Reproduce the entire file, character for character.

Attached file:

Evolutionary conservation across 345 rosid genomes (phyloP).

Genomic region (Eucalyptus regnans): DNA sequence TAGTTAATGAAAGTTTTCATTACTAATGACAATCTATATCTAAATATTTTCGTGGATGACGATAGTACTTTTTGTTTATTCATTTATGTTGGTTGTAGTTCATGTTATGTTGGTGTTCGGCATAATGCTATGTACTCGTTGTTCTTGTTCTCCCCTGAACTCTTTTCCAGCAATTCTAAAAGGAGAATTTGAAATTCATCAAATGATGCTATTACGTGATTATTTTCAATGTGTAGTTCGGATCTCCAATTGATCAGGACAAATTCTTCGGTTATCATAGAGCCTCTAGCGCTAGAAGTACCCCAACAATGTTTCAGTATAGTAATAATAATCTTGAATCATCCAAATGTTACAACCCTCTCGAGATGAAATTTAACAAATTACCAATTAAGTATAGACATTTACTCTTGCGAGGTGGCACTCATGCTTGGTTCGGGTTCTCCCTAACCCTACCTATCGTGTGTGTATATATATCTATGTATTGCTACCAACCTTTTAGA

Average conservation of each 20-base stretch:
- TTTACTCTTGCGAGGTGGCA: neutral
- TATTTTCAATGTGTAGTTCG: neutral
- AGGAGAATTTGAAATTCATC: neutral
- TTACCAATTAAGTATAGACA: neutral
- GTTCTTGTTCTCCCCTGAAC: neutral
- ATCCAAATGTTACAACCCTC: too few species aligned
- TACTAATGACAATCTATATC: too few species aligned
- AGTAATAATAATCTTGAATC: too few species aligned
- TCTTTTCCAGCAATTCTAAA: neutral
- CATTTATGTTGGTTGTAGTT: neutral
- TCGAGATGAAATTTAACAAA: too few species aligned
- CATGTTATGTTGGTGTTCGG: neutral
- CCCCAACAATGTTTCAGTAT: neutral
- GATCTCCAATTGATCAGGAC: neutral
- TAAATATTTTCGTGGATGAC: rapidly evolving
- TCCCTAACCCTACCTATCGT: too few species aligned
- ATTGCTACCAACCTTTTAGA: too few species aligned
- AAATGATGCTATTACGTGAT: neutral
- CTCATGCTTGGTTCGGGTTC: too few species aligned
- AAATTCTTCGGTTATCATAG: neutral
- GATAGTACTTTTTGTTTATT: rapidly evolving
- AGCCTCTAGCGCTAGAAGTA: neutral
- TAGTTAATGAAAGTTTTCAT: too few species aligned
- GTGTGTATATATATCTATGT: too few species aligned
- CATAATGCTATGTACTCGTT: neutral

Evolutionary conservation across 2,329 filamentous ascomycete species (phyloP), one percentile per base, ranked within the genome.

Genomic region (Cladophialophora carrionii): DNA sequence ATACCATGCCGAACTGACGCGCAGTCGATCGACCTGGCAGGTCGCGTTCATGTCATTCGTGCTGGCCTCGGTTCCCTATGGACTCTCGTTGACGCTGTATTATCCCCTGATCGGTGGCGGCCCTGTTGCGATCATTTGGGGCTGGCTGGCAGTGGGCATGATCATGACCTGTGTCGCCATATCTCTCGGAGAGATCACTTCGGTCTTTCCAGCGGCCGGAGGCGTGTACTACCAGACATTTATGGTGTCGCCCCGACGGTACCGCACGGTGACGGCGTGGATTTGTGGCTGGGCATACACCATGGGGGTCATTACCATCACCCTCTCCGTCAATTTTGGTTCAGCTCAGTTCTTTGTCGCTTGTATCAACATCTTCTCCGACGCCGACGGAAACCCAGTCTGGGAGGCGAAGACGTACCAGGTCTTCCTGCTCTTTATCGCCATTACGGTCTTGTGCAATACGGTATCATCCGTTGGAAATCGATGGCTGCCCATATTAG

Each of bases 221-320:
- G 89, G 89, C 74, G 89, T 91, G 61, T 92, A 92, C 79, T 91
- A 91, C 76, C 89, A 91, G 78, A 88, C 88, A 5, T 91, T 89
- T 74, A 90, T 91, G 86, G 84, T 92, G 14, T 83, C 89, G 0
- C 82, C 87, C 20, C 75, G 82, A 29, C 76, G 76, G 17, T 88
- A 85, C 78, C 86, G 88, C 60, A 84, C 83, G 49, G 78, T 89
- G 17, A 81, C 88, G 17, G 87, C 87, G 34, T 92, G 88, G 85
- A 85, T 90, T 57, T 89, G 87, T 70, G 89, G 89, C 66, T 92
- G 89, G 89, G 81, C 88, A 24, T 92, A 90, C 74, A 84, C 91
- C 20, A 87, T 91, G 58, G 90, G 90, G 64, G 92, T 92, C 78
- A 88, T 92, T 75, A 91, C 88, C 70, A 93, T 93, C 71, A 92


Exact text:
Evolutionary conservation across 345 rosid genomes (phyloP).

Genomic region (Eucalyptus regnans): DNA sequence TAGTTAATGAAAGTTTTCATTACTAATGACAATCTATATCTAAATATTTTCGTGGATGACGATAGTACTTTTTGTTTATTCATTTATGTTGGTTGTAGTTCATGTTATGTTGGTGTTCGGCATAATGCTATGTACTCGTTGTTCTTGTTCTCCCCTGAACTCTTTTCCAGCAATTCTAAAAGGAGAATTTGAAATTCATCAAATGATGCTATTACGTGATTATTTTCAATGTGTAGTTCGGATCTCCAATTGATCAGGACAAATTCTTCGGTTATCATAGAGCCTCTAGCGCTAGAAGTACCCCAACAATGTTTCAGTATAGTAATAATAATCTTGAATCATCCAAATGTTACAACCCTCTCGAGATGAAATTTAACAAATTACCAATTAAGTATAGACATTTACTCTTGCGAGGTGGCACTCATGCTTGGTTCGGGTTCTCCCTAACCCTACCTATCGTGTGTGTATATATATCTATGTATTGCTACCAACCTTTTAGA

Average conservation of each 20-base stretch:
- TTTACTCTTGCGAGGTGGCA: neutral
- TATTTTCAATGTGTAGTTCG: neutral
- AGGAGAATTTGAAATTCATC: neutral
- TTACCAATTAAGTATAGACA: neutral
- GTTCTTGTTCTCCCCTGAAC: neutral
- ATCCAAATGTTACAACCCTC: too few species aligned
- TACTAATGACAATCTATATC: too few species aligned
- AGTAATAATAATCTTGAATC: too few species aligned
- TCTTTTCCAGCAATTCTAAA: neutral
- CATTTATGTTGGTTGTAGTT: neutral
- TCGAGATGAAATTTAACAAA: too few species aligned
- CATGTTATGTTGGTGTTCGG: neutral
- CCCCAACAATGTTTCAGTAT: neutral
- GATCTCCAATTGATCAGGAC: neutral
- TAAATATTTTCGTGGATGAC: rapidly evolving
- TCCCTAACCCTACCTATCGT: too few species aligned
- ATTGCTACCAACCTTTTAGA: too few species aligned
- AAATGATGCTATTACGTGAT: neutral
- CTCATGCTTGGTTCGGGTTC: too few species aligned
- AAATTCTTCGGTTATCATAG: neutral
- GATAGTACTTTTTGTTTATT: rapidly evolving
- AGCCTCTAGCGCTAGAAGTA: neutral
- TAGTTAATGAAAGTTTTCAT: too few species aligned
- GTGTGTATATATATCTATGT: too few species aligned
- CATAATGCTATGTACTCGTT: neutral

Evolutionary conservation across 2,329 filamentous ascomycete species (phyloP), one percentile per base, ranked within the genome.

Genomic region (Cladophialophora carrionii): DNA sequence ATACCATGCCGAACTGACGCGCAGTCGATCGACCTGGCAGGTCGCGTTCATGTCATTCGTGCTGGCCTCGGTTCCCTATGGACTCTCGTTGACGCTGTATTATCCCCTGATCGGTGGCGGCCCTGTTGCGATCATTTGGGGCTGGCTGGCAGTGGGCATGATCATGACCTGTGTCGCCATATCTCTCGGAGAGATCACTTCGGTCTTTCCAGCGGCCGGAGGCGTGTACTACCAGACATTTATGGTGTCGCCCCGACGGTACCGCACGGTGACGGCGTGGATTTGTGGCTGGGCATACACCATGGGGGTCATTACCATCACCCTCTCCGTCAATTTTGGTTCAGCTCAGTTCTTTGTCGCTTGTATCAACATCTTCTCCGACGCCGACGGAAACCCAGTCTGGGAGGCGAAGACGTACCAGGTCTTCCTGCTCTTTATCGCCATTACGGTCTTGTGCAATACGGTATCATCCGTTGGAAATCGATGGCTGCCCATATTAG

Each of bases 221-320:
- G 89, G 89, C 74, G 89, T 91, G 61, T 92, A 92, C 79, T 91
- A 91, C 76, C 89, A 91, G 78, A 88, C 88, A 5, T 91, T 89
- T 74, A 90, T 91, G 86, G 84, T 92, G 14, T 83, C 89, G 0
- C 82, C 87, C 20, C 75, G 82, A 29, C 76, G 76, G 17, T 88
- A 85, C 78, C 86, G 88, C 60, A 84, C 83, G 49, G 78, T 89
- G 17, A 81, C 88, G 17, G 87, C 87, G 34, T 92, G 88, G 85
- A 85, T 90, T 57, T 89, G 87, T 70, G 89, G 89, C 66, T 92
- G 89, G 89, G 81, C 88, A 24, T 92, A 90, C 74, A 84, C 91
- C 20, A 87, T 91, G 58, G 90, G 90, G 64, G 92, T 92, C 78
- A 88, T 92, T 75, A 91, C 88, C 70, A 93, T 93, C 71, A 92